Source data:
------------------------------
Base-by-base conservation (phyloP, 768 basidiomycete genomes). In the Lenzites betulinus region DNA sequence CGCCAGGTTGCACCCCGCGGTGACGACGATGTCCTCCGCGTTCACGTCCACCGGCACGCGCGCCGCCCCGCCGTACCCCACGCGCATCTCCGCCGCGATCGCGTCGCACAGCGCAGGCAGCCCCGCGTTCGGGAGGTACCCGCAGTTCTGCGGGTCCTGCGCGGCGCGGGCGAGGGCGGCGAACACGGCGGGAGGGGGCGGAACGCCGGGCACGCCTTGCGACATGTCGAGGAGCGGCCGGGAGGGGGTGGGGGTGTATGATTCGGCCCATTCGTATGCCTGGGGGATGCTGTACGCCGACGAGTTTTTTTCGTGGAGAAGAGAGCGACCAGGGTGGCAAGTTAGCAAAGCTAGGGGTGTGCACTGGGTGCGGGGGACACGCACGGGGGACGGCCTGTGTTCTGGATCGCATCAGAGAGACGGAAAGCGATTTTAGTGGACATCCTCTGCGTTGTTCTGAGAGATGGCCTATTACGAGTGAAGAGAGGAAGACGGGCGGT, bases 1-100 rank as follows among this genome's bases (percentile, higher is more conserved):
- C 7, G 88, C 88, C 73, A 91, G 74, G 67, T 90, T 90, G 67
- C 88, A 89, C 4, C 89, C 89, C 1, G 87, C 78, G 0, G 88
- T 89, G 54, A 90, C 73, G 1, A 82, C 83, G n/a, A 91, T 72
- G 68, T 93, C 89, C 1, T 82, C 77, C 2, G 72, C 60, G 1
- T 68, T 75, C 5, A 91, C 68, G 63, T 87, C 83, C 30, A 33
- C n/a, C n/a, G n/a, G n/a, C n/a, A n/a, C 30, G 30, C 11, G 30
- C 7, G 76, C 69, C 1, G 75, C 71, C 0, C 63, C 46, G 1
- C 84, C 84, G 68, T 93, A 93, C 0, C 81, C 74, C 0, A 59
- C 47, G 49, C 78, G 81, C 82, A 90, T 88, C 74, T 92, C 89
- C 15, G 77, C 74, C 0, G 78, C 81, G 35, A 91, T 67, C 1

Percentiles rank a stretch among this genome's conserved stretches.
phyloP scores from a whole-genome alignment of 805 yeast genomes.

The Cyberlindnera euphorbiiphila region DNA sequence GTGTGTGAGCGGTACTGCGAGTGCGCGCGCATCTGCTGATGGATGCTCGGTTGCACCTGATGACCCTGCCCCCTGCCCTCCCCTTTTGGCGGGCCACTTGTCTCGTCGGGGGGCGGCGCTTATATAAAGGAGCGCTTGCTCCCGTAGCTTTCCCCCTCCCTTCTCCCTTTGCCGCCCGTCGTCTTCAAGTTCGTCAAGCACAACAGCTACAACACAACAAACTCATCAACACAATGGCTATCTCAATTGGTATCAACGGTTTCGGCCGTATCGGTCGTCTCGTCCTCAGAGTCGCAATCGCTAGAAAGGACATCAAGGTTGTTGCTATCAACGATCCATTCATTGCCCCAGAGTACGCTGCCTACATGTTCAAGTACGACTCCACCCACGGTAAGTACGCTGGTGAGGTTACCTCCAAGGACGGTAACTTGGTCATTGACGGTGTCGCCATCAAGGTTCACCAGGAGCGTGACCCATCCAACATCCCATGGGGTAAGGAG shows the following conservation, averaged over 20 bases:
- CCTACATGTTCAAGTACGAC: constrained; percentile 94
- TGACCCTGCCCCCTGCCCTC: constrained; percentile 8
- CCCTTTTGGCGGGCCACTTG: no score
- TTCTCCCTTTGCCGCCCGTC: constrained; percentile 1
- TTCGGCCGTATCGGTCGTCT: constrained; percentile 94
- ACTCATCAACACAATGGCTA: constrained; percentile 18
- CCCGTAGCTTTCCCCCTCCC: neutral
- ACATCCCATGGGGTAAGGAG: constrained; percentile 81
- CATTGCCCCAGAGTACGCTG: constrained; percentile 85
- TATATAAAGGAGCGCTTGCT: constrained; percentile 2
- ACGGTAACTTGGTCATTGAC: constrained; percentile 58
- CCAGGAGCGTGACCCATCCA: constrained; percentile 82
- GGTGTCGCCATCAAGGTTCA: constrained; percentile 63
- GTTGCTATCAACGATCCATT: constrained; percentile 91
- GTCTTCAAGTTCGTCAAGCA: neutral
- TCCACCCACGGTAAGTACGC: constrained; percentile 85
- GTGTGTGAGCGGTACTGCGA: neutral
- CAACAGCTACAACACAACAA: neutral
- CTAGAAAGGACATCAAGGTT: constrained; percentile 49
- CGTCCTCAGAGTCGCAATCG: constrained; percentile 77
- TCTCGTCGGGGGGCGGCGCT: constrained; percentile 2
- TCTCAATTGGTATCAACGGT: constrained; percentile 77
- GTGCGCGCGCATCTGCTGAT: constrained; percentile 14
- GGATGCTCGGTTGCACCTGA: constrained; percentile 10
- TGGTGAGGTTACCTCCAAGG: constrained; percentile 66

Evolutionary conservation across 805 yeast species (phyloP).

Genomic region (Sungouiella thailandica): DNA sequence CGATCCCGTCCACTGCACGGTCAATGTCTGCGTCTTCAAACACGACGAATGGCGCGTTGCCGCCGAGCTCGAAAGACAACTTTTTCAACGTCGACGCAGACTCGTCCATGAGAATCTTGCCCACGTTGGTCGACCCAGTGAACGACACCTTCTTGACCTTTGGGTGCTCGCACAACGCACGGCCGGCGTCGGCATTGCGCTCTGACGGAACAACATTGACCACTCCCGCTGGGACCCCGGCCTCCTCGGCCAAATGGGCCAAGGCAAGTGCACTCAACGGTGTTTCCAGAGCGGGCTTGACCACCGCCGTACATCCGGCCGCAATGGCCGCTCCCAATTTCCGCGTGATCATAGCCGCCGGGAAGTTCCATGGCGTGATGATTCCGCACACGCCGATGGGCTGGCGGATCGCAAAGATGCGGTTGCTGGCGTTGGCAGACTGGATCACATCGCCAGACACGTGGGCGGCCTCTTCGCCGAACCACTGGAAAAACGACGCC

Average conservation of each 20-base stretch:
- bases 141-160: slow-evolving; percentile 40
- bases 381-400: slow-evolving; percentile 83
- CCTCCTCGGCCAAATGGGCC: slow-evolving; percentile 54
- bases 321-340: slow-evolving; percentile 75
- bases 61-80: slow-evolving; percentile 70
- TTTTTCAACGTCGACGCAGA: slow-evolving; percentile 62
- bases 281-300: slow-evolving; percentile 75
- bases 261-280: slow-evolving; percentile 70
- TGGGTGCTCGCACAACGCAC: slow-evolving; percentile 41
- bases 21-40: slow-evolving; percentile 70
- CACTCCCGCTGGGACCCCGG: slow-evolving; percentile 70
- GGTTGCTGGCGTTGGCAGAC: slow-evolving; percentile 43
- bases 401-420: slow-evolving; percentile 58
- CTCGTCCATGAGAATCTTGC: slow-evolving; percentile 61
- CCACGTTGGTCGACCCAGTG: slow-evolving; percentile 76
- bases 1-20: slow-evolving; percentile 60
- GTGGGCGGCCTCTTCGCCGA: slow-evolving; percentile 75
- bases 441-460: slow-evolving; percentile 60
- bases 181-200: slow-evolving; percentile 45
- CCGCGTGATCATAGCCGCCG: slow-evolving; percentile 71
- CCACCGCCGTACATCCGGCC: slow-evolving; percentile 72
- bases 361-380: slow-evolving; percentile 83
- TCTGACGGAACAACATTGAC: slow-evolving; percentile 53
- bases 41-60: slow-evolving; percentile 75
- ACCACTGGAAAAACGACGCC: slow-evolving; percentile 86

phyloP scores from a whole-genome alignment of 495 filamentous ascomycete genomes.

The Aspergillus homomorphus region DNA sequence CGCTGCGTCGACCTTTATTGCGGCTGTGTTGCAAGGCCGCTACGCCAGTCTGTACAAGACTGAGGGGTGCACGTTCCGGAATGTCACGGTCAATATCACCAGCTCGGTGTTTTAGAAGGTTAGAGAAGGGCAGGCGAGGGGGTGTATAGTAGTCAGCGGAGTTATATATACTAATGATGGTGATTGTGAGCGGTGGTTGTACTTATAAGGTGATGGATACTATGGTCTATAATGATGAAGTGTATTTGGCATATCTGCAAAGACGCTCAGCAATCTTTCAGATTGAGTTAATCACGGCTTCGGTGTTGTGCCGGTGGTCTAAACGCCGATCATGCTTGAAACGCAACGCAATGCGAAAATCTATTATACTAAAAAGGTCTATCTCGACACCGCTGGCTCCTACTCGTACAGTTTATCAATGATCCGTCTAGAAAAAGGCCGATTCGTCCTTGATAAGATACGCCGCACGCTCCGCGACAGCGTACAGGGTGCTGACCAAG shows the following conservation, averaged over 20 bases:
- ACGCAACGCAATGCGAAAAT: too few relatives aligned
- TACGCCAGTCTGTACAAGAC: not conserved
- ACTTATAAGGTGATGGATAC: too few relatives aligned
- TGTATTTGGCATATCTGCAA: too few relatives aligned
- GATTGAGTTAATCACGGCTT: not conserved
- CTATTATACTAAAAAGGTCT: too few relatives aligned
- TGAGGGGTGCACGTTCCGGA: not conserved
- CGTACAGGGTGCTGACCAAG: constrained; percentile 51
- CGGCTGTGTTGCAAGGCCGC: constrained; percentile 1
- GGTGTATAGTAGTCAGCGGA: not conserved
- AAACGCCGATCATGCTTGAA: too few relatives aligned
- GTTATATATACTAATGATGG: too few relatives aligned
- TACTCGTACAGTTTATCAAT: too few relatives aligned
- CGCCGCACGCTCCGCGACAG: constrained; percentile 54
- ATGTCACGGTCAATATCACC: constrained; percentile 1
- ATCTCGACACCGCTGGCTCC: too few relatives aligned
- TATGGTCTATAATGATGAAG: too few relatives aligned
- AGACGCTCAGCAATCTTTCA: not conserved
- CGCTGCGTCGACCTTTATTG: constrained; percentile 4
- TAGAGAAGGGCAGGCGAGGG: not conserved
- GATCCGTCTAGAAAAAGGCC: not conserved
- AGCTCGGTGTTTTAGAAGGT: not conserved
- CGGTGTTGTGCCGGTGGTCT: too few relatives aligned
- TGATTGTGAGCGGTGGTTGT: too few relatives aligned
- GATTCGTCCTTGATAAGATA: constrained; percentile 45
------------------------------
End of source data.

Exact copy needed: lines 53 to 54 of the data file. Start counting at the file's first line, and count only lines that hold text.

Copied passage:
- CACTCCCGCTGGGACCCCGG: slow-evolving; percentile 70
- GGTTGCTGGCGTTGGCAGAC: slow-evolving; percentile 43